Since the transport of 8,000 tons of paper and finished books (1973: 8 million books per year, a third of Austrian book exports) in and out of the narrow Vienna area was becoming more and more difficult and the location had otherwise become much too small, Salzer acquired around 60,000 m² industrial property in Korneuburg and had the then most modern American, approximately 35 m long "book machine" installed there. This machine revolutionized the production of black and white books by enabling all operations from the paper roll to the finished book block in one pass. In 1972 the continuous form printing shop moved, in 1974 (???) the bookbinding shop, most recently the offset printing shop. The purchase of the Schlöglmühl paper factory in 1973, where Salzer also wanted to produce wood-like paper and cardboard to supplement the range, was ultimately not worth it. At that time, Ueberreuter alone, including the publishing staff, employed 450 people. A total of 1200 employees were counted at the four locations St. Pölten, Vienna, Korneuburg and Schlöglmühl, and Salzer was one of the 100 largest companies in Austria with a total turnover of around 900 million schillings.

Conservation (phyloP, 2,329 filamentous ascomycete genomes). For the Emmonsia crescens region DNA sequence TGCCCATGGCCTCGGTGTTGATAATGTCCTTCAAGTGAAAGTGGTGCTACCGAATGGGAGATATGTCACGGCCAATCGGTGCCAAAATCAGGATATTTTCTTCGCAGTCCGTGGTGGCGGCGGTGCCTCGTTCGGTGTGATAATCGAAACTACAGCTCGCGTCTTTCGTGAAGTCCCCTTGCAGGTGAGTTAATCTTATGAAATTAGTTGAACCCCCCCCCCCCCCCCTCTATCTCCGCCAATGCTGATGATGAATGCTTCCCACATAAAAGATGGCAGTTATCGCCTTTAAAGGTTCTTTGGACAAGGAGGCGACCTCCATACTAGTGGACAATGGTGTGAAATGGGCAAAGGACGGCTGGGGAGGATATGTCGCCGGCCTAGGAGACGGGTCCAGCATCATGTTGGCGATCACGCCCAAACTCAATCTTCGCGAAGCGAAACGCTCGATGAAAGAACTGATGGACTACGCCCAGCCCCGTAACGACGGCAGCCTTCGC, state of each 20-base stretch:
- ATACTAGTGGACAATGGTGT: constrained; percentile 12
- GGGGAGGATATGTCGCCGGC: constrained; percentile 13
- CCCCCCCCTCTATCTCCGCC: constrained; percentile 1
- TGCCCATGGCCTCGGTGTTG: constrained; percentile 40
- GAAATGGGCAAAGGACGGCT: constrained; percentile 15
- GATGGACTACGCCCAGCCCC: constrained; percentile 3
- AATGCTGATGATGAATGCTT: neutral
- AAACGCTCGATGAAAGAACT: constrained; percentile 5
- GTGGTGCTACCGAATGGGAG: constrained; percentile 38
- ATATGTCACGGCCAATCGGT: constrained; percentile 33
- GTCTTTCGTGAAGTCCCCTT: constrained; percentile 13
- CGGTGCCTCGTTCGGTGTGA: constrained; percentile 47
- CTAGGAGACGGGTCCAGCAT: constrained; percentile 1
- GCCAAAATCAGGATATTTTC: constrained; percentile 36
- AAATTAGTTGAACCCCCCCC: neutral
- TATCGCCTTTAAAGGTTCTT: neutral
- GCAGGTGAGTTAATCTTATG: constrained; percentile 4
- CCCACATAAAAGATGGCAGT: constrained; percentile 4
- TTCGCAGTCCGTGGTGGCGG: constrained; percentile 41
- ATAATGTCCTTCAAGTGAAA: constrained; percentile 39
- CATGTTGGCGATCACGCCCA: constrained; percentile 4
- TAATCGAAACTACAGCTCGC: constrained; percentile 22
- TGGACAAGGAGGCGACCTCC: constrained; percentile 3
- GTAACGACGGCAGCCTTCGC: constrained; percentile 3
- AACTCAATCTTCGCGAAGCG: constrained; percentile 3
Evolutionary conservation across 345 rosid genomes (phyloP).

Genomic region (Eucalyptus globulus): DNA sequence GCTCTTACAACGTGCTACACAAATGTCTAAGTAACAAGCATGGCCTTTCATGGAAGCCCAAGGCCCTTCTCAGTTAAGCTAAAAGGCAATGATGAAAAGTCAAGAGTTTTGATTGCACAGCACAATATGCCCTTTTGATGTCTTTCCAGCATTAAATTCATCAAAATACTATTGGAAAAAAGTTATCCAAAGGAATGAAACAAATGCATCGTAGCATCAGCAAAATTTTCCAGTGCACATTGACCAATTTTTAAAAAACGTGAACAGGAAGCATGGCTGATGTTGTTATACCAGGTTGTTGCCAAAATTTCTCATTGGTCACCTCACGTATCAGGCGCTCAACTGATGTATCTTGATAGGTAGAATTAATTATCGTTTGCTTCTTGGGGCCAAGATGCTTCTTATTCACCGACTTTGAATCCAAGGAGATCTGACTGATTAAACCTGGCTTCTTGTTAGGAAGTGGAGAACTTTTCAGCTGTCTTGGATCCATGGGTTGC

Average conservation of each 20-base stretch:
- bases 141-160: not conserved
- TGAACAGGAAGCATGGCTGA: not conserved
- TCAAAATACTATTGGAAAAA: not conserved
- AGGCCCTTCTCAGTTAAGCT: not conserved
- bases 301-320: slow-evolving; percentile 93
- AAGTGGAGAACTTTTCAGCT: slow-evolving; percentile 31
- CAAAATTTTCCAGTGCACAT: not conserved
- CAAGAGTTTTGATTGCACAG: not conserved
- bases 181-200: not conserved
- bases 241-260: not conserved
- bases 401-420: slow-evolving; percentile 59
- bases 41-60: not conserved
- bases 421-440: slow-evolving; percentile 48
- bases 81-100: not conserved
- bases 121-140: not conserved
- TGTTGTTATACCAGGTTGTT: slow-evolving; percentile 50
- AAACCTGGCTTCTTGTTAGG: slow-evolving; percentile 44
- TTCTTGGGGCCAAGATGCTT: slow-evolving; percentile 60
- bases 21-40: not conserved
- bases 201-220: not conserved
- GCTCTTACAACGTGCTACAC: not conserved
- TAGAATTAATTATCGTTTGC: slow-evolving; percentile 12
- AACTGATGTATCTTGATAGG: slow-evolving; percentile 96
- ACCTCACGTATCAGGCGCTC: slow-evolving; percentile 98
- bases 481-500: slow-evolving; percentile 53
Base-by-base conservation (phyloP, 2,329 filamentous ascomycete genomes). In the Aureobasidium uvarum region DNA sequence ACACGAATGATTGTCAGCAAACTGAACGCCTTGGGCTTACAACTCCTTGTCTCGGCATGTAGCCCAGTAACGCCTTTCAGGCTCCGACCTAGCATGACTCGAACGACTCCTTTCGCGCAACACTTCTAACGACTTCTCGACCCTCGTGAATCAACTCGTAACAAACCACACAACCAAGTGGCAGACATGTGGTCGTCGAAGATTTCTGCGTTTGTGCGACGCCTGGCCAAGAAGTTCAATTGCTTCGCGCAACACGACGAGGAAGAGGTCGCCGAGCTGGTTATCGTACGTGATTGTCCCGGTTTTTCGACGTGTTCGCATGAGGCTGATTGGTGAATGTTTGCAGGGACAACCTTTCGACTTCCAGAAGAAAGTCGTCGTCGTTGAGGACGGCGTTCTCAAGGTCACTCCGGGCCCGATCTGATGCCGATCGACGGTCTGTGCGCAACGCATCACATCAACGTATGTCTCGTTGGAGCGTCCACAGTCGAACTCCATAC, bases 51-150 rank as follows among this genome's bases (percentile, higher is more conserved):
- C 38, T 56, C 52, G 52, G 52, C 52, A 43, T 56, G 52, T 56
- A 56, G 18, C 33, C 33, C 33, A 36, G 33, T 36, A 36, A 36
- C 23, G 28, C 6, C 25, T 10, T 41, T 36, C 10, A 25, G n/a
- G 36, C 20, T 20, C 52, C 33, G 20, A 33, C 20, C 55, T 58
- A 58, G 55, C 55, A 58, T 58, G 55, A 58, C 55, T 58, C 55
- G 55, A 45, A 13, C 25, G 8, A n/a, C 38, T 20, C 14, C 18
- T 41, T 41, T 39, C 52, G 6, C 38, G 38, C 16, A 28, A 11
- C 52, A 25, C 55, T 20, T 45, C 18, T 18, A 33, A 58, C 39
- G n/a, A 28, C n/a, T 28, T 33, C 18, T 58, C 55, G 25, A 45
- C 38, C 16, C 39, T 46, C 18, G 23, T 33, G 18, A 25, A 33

In 1968 the St. Pölten cellulose production was shut down in favor of the entry into the Styrofoam sector (packaging, technical molded parts) with the most modern machinery.

After carrying out this restructuring, in which his older son Michael Johann Rudolf (* 1941) was already involved, Thomas Salzer withdrew from the management in 1982 and also gave up all tasks in paper organizations at home and abroad, for example in the international association the continuous printer that he was a co-founder.

Thomas Salzer was buried at the Pötzleinsdorfer Friedhof (group F, number 87) in Vienna.